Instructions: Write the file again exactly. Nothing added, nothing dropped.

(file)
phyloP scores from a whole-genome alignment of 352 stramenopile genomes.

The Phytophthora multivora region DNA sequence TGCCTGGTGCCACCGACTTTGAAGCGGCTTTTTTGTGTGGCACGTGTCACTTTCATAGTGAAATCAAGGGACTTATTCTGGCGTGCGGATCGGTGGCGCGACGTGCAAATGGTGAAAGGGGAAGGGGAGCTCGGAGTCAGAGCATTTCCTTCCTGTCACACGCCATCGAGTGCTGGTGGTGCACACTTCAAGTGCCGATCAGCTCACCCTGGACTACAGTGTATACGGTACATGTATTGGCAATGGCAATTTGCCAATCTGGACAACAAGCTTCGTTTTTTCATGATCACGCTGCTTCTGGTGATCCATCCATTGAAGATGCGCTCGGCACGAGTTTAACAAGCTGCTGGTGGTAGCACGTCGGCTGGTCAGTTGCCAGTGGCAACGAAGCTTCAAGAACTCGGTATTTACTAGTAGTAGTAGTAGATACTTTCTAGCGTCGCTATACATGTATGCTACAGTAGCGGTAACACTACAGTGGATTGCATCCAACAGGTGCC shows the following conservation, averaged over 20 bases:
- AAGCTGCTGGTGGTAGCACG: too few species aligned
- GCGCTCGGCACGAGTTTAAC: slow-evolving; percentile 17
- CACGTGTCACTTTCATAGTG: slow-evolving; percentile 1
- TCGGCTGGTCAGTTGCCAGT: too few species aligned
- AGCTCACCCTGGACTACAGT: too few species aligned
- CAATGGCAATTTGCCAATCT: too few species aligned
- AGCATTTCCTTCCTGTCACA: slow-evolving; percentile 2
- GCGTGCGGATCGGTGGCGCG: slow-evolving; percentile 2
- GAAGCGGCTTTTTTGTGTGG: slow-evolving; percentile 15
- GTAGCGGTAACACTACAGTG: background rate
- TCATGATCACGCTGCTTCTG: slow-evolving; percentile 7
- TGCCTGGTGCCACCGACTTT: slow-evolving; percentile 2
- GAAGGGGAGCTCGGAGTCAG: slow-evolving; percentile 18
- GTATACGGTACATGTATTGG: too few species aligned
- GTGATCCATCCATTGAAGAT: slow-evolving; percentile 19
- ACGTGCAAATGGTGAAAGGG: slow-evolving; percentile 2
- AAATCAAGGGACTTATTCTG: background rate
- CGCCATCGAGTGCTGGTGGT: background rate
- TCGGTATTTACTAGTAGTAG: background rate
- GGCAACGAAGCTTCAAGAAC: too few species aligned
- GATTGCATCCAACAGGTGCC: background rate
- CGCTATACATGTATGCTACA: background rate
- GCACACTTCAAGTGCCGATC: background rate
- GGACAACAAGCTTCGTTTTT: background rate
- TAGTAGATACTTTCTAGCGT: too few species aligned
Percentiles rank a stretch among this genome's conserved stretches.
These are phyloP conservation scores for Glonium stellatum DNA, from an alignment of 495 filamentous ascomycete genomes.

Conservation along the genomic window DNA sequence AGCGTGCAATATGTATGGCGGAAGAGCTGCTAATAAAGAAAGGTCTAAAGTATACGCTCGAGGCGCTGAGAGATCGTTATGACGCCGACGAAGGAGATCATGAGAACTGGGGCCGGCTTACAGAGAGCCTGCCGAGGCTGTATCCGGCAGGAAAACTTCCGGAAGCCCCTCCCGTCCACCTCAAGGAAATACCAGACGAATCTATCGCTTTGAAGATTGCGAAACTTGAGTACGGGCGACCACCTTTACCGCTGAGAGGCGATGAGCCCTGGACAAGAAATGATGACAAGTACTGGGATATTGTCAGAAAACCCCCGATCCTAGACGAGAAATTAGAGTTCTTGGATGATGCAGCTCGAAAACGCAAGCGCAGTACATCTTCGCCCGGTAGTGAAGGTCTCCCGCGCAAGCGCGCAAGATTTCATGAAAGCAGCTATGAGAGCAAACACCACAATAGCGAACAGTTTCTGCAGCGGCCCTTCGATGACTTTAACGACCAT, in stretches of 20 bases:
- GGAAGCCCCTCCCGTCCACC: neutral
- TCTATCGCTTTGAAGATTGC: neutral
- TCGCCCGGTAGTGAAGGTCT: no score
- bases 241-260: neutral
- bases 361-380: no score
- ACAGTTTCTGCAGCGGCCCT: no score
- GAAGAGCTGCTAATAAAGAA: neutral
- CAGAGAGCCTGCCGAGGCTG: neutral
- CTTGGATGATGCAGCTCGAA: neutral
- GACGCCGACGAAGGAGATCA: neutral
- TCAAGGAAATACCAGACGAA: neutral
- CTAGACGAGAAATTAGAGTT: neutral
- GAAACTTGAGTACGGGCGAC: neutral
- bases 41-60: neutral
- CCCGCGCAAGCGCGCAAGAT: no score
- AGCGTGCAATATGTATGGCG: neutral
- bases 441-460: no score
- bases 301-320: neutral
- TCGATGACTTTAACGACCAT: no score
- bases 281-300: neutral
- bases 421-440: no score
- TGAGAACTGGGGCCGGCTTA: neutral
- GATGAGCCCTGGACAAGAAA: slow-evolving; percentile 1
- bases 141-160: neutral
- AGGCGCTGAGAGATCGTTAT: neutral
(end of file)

phyloP scores from a whole-genome alignment of 352 stramenopile genomes.

The Phytophthora multivora region DNA sequence TGCCTGGTGCCACCGACTTTGAAGCGGCTTTTTTGTGTGGCACGTGTCACTTTCATAGTGAAATCAAGGGACTTATTCTGGCGTGCGGATCGGTGGCGCGACGTGCAAATGGTGAAAGGGGAAGGGGAGCTCGGAGTCAGAGCATTTCCTTCCTGTCACACGCCATCGAGTGCTGGTGGTGCACACTTCAAGTGCCGATCAGCTCACCCTGGACTACAGTGTATACGGTACATGTATTGGCAATGGCAATTTGCCAATCTGGACAACAAGCTTCGTTTTTTCATGATCACGCTGCTTCTGGTGATCCATCCATTGAAGATGCGCTCGGCACGAGTTTAACAAGCTGCTGGTGGTAGCACGTCGGCTGGTCAGTTGCCAGTGGCAACGAAGCTTCAAGAACTCGGTATTTACTAGTAGTAGTAGTAGATACTTTCTAGCGTCGCTATACATGTATGCTACAGTAGCGGTAACACTACAGTGGATTGCATCCAACAGGTGCC shows the following conservation, averaged over 20 bases:
- AAGCTGCTGGTGGTAGCACG: too few species aligned
- GCGCTCGGCACGAGTTTAAC: slow-evolving; percentile 17
- CACGTGTCACTTTCATAGTG: slow-evolving; percentile 1
- TCGGCTGGTCAGTTGCCAGT: too few species aligned
- AGCTCACCCTGGACTACAGT: too few species aligned
- CAATGGCAATTTGCCAATCT: too few species aligned
- AGCATTTCCTTCCTGTCACA: slow-evolving; percentile 2
- GCGTGCGGATCGGTGGCGCG: slow-evolving; percentile 2
- GAAGCGGCTTTTTTGTGTGG: slow-evolving; percentile 15
- GTAGCGGTAACACTACAGTG: background rate
- TCATGATCACGCTGCTTCTG: slow-evolving; percentile 7
- TGCCTGGTGCCACCGACTTT: slow-evolving; percentile 2
- GAAGGGGAGCTCGGAGTCAG: slow-evolving; percentile 18
- GTATACGGTACATGTATTGG: too few species aligned
- GTGATCCATCCATTGAAGAT: slow-evolving; percentile 19
- ACGTGCAAATGGTGAAAGGG: slow-evolving; percentile 2
- AAATCAAGGGACTTATTCTG: background rate
- CGCCATCGAGTGCTGGTGGT: background rate
- TCGGTATTTACTAGTAGTAG: background rate
- GGCAACGAAGCTTCAAGAAC: too few species aligned
- GATTGCATCCAACAGGTGCC: background rate
- CGCTATACATGTATGCTACA: background rate
- GCACACTTCAAGTGCCGATC: background rate
- GGACAACAAGCTTCGTTTTT: background rate
- TAGTAGATACTTTCTAGCGT: too few species aligned
Percentiles rank a stretch among this genome's conserved stretches.
These are phyloP conservation scores for Glonium stellatum DNA, from an alignment of 495 filamentous ascomycete genomes.

Conservation along the genomic window DNA sequence AGCGTGCAATATGTATGGCGGAAGAGCTGCTAATAAAGAAAGGTCTAAAGTATACGCTCGAGGCGCTGAGAGATCGTTATGACGCCGACGAAGGAGATCATGAGAACTGGGGCCGGCTTACAGAGAGCCTGCCGAGGCTGTATCCGGCAGGAAAACTTCCGGAAGCCCCTCCCGTCCACCTCAAGGAAATACCAGACGAATCTATCGCTTTGAAGATTGCGAAACTTGAGTACGGGCGACCACCTTTACCGCTGAGAGGCGATGAGCCCTGGACAAGAAATGATGACAAGTACTGGGATATTGTCAGAAAACCCCCGATCCTAGACGAGAAATTAGAGTTCTTGGATGATGCAGCTCGAAAACGCAAGCGCAGTACATCTTCGCCCGGTAGTGAAGGTCTCCCGCGCAAGCGCGCAAGATTTCATGAAAGCAGCTATGAGAGCAAACACCACAATAGCGAACAGTTTCTGCAGCGGCCCTTCGATGACTTTAACGACCAT, in stretches of 20 bases:
- GGAAGCCCCTCCCGTCCACC: neutral
- TCTATCGCTTTGAAGATTGC: neutral
- TCGCCCGGTAGTGAAGGTCT: no score
- bases 241-260: neutral
- bases 361-380: no score
- ACAGTTTCTGCAGCGGCCCT: no score
- GAAGAGCTGCTAATAAAGAA: neutral
- CAGAGAGCCTGCCGAGGCTG: neutral
- CTTGGATGATGCAGCTCGAA: neutral
- GACGCCGACGAAGGAGATCA: neutral
- TCAAGGAAATACCAGACGAA: neutral
- CTAGACGAGAAATTAGAGTT: neutral
- GAAACTTGAGTACGGGCGAC: neutral
- bases 41-60: neutral
- CCCGCGCAAGCGCGCAAGAT: no score
- AGCGTGCAATATGTATGGCG: neutral
- bases 441-460: no score
- bases 301-320: neutral
- TCGATGACTTTAACGACCAT: no score
- bases 281-300: neutral
- bases 421-440: no score
- TGAGAACTGGGGCCGGCTTA: neutral
- GATGAGCCCTGGACAAGAAA: slow-evolving; percentile 1
- bases 141-160: neutral
- AGGCGCTGAGAGATCGTTAT: neutral